With each atom having a formal charge of 0, this Lewis structure of KrF2 with three lone pairs provides the best stability.

Hybridization of KrF2

When it comes to understanding the nature of a molecule’s chemical bonds, hybridization is crucial. Hybridization aids in the discovery of a more stable molecule by lowering the molecule’s energy.

KrF2 has a Sp3d hybridization.

A molecule’s hybridization can be discovered using two methods:-

  1. Theoretical approach:

Any molecule’s hybridization can be calculated by multiplying the number of bonded sites by the number of lone pairs of the central atom.

The following factors influence the value of Hybridization (H):

When H=2, the organism is sp hybridised.

If H=3, the hybridization is sp2.

H=4 indicates sp3 hybridization.

H=5 indicates sp3d hybridization.

And H=6 denotes Sp3d2 hybridization.

Kr is the core atom of KrF2, as we well know. It forms one sigma bond with each F atom and is surrounded by three lone pairs. By multiplying the amount of bonds and lone pairs, we get 2+3 = 5, indicating that KrF2 is Sp3d hybridised.

  1. The portion about the formula. Although the theoretical portion is much easier to memorise, the formula can be used to corroborate your solution.

The following is the formula for calculating the Hybridization of any molecule:-


H = Hybridization of the molecule’s core atom

The number of Valence electrons in the core atom is denoted by V.

The number of monovalent atoms bound to the core atom is denoted by the letter M.

C = Charge on a cation or an atom with a higher electropositivity.

A= Charge on an anion or an atom with a higher electropositivity.

We know that Kr is the core atom in KrF2. Thus, V =8. (valence electrons of Kr). M = 2 since F is a monovalent atom and there are two of them.

Both C and A will be 0 because the molecule’s total charge is neutral. As a result of the formula,


KrF2 is Sp3d hybridised, as indicated by H=5.

Using two easy approaches, we were able to determine the Hybridization of KrF2.

Molecular Geometry of KrF2

The molecular shape is used to determine the form of a molecule and its bond angles, as the name implies. The shape of a molecule differs from the geometry of a molecule.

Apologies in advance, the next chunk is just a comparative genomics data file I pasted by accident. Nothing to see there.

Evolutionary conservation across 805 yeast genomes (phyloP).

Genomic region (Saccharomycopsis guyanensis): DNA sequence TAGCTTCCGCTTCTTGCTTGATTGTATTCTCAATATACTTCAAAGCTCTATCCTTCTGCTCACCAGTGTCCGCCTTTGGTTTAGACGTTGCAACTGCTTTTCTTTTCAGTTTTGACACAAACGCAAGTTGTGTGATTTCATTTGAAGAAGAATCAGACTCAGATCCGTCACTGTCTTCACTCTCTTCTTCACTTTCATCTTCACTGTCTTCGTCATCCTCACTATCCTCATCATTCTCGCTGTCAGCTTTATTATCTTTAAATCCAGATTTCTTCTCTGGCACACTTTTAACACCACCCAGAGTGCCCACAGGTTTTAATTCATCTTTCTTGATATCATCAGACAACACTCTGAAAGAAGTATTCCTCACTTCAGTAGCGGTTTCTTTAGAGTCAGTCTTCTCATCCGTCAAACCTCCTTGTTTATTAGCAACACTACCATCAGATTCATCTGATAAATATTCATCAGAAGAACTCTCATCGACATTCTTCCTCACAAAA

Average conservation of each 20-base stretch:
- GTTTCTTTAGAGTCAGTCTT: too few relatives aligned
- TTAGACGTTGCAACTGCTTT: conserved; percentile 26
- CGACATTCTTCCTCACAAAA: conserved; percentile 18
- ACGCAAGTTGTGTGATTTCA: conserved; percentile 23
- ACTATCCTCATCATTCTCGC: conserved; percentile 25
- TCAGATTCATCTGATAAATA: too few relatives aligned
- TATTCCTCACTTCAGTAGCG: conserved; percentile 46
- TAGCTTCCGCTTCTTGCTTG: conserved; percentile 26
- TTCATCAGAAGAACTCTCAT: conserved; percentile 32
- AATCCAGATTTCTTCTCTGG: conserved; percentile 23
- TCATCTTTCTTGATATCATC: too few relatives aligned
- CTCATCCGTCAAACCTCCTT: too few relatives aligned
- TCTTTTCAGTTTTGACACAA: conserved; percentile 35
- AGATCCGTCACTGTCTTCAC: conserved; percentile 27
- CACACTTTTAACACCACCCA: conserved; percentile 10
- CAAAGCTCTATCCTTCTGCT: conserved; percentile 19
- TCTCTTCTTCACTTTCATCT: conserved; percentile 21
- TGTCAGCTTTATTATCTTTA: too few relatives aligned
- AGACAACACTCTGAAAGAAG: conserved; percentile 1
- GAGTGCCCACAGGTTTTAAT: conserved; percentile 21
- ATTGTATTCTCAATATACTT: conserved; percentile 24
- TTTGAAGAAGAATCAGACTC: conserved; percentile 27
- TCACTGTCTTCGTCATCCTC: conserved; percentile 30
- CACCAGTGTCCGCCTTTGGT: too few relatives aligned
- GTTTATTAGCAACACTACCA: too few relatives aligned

When establishing the geometry of molecules, the electrons are also taken into account.

KrF2 has a trigonal bipyramidal geometry.

The lone pairs on the core atom are taken into consideration by the molecular form. As a result, KrF2 has a linear molecular form. Each atom forms a 180-degree connection with the other.

Any molecule’s molecular shape can be determined using the symbol AXN. The letter A stands for the number of central atoms. The number of atoms bound to the core atom is denoted by the letter X.

Finally, the number of lone pairs or non-bonding electrons in the core atom is denoted by N.

Because Kr is the only central atom in KrF2, A=1.

Because there are two F atoms linked to the centre atom, X=2.

Because there are three lone pairs on the core atom Kr, N will be three. As a result of the preceding formula, the shape of KrF2 is AX2N3.

We can see that KrF2 has a linear shape if we look at it in the VSEPR graphic.

Polarity of KrF2

As previously stated, the core atom of the KrF2 molecule is connected linearly to two F atoms on both sides, giving a symmetrical shape. Furthermore, the electronegativity of both F atoms is the same.

As a result, the charge is pulled equally by both F atoms, resulting in an equal charge distribution. Both dipoles cancel each other out by acting in opposite directions. As a result, the dipole moment is net-zero.

As a result, the KrF2 molecule is non-polar.


The Lewis structure, hybridization, and molecular shape of KrF2 have all been explored in this article. So now you should have a good understanding of the KrF2 molecule’s fundamentals.

Please feel free to contact me if you have any questions about any of the points.

Study hard!

Read more: Bohr Model of Oxygen (Diagram, Steps To Draw)

Misha Khatri
Misha Khatri is an emeritus professor in the University of Notre Dame's Department of Chemistry and Biochemistry. He graduated from Northern Illinois University with a BSc in Chemistry and Mathematics and a PhD in Physical Analytical Chemistry from the University of Utah.